Andrew Roberts's "Salisbury" won the Wolfson History Prize in 2000.
Andrew Roberts took a first in Modern History at Cambridge. He has been a professional historian since the publication of his life of Lord Halifax , The Holy Fox, in 1991. He contributes regularly to the Sunday Telegraph. Lives in Chelsea, London, and has two children. His Salisbury won the Wolfson History Prize in 2000.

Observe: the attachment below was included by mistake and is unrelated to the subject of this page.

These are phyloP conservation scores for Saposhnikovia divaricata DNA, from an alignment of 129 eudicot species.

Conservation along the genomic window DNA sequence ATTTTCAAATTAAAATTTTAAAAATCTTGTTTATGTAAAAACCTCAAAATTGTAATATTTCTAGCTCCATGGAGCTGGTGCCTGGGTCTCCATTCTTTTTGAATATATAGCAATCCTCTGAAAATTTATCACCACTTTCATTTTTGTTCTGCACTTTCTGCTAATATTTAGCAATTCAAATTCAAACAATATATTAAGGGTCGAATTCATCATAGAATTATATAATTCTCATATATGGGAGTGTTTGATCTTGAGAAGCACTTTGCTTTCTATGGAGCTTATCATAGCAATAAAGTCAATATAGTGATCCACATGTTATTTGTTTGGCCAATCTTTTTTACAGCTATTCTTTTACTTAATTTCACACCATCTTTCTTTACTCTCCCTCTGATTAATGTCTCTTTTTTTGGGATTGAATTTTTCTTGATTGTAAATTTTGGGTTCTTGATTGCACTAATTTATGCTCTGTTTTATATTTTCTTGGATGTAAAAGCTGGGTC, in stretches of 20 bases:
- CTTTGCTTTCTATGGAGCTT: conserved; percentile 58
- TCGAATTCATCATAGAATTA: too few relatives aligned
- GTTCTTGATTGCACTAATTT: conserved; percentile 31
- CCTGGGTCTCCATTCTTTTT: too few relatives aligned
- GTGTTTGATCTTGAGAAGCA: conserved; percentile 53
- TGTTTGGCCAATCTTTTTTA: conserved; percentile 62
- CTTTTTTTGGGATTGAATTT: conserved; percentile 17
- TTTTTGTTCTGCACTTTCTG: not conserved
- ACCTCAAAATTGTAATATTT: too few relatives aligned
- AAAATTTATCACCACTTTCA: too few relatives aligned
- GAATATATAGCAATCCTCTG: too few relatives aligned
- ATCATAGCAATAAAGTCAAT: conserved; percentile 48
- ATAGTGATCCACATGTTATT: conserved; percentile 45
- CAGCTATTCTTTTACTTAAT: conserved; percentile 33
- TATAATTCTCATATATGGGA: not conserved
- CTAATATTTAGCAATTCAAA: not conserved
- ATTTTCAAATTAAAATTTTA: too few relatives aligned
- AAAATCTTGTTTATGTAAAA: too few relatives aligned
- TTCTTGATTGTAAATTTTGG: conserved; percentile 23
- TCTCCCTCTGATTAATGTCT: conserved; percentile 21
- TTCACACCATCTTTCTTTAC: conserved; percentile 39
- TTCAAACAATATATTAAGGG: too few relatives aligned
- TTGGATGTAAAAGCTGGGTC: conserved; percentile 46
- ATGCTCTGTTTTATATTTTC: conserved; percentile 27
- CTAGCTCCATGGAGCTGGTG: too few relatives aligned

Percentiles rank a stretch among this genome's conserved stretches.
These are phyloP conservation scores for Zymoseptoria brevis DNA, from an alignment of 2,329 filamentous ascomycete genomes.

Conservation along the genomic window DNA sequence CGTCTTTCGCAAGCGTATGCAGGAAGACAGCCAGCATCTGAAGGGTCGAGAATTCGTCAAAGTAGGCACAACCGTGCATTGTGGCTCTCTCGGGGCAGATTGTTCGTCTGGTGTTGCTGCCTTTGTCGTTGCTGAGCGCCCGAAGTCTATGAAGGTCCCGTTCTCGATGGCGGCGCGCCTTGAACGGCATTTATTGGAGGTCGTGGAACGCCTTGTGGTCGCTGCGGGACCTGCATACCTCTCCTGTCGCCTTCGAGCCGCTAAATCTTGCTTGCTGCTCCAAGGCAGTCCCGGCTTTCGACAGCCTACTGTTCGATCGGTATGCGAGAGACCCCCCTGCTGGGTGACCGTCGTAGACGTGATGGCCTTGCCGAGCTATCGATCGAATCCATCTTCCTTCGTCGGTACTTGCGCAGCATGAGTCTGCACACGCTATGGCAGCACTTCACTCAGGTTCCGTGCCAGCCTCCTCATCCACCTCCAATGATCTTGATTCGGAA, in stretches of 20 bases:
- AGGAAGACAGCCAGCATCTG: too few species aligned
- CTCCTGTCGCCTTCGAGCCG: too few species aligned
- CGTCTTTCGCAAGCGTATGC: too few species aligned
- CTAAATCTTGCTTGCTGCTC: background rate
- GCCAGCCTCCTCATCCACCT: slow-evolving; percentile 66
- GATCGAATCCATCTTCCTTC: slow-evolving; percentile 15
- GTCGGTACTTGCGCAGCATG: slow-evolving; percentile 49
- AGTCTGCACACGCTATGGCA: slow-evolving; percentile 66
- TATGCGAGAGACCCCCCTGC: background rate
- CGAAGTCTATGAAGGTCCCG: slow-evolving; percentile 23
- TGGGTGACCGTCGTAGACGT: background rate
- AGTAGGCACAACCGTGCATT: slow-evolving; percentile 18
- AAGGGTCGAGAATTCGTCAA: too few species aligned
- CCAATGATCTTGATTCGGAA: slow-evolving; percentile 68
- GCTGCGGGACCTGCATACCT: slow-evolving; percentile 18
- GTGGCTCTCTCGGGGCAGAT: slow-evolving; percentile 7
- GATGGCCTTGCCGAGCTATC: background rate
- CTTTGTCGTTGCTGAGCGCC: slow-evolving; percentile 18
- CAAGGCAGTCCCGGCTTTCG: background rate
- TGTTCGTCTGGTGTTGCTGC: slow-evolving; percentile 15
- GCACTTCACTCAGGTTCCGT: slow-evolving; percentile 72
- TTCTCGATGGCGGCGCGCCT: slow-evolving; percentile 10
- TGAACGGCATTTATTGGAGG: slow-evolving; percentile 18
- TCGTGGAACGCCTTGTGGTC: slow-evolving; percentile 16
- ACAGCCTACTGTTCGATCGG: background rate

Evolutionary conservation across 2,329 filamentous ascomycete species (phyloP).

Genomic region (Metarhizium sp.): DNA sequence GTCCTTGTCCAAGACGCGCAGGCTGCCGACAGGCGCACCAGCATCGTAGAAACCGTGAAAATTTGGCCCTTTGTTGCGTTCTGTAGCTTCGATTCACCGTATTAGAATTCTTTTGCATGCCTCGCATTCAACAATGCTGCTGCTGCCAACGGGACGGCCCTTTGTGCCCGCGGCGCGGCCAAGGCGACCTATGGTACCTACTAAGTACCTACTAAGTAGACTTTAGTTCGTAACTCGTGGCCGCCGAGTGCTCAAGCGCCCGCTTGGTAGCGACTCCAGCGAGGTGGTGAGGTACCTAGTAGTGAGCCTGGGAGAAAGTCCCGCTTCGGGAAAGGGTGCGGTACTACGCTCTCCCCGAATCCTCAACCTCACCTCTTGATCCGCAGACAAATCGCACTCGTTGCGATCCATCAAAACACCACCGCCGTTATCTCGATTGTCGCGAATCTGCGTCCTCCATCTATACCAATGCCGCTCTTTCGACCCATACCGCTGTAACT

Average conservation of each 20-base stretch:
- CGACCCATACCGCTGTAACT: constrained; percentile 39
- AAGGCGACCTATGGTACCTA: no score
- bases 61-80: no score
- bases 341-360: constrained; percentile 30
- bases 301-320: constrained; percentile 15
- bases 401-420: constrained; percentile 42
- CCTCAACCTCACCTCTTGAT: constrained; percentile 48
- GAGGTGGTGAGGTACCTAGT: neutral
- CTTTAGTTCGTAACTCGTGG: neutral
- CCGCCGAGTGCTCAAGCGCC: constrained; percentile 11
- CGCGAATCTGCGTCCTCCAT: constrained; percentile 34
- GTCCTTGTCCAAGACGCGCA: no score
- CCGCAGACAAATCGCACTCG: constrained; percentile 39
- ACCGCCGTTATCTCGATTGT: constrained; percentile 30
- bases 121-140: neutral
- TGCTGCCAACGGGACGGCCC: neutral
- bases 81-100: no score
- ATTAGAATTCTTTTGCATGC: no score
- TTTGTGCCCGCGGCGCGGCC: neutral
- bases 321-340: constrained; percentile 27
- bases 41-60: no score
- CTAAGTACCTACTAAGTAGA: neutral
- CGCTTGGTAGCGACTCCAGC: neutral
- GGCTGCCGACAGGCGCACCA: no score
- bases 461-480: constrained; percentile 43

Roberts' study of the two greatest opposing generals of their age instantly recalls Alan Bullock's highly praised Hitler and Stalin. Here we also have two titans who, even though violently opposed, had much in common. This is a highly original revisionist study of the two men and some readers may be surprised by the fresh interpretation placed upon some well-known events. Napoleon praised Wellington's ruthlessness in private but criticised him as a mere "sepoy general" in public; Wellington in contrast publicly lauded the Corsican and his value on the battlefield, but in his correspondence criticised his military techniques. The British General saved Bonaparte from assassination after Waterloo, and Napoleon bequeathed money to the man who tried to kill the Duke (later Prime Minister). This animosity, mixed with admiration, charged the relationship between the two men and lies at the heart of this book. Fortunately Roberts makes light work of the contradictions. The legacy of both men has helped to shape modern Europe and, ultimately, it is this mixed achievement which makes this account so interesting.